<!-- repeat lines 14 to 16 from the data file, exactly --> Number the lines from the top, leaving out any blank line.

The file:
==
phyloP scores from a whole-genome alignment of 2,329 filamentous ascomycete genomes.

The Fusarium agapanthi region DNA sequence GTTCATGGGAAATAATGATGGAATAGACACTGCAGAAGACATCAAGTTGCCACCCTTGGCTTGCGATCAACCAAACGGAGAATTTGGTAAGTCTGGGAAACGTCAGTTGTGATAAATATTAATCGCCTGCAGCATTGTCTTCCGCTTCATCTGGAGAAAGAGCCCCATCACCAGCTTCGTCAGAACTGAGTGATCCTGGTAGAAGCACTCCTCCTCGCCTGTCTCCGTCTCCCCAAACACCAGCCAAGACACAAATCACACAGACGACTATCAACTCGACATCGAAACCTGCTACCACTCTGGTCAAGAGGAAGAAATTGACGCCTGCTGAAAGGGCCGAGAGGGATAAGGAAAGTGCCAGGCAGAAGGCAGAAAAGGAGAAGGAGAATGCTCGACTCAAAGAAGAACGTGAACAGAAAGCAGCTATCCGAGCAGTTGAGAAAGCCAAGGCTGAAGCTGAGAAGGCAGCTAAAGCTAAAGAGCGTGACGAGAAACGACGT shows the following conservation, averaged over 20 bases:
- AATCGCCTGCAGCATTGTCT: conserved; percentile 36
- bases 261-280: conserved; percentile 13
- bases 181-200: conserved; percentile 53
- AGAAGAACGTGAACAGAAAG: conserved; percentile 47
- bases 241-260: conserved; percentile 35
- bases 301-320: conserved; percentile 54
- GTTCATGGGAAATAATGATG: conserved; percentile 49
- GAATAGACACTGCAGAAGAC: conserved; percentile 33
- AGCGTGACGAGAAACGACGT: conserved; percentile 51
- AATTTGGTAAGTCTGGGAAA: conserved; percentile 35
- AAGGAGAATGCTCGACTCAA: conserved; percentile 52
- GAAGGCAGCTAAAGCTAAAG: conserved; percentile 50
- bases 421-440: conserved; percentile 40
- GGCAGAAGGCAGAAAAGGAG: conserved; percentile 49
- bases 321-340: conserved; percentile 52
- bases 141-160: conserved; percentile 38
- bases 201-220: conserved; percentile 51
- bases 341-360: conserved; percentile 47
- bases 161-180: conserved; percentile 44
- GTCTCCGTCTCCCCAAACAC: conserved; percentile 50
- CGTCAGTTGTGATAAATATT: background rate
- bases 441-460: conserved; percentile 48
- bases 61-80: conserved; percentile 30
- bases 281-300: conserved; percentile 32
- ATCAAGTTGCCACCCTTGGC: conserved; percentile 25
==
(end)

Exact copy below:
- GAAGGCAGCTAAAGCTAAAG: conserved; percentile 50
- bases 421-440: conserved; percentile 40
- GGCAGAAGGCAGAAAAGGAG: conserved; percentile 49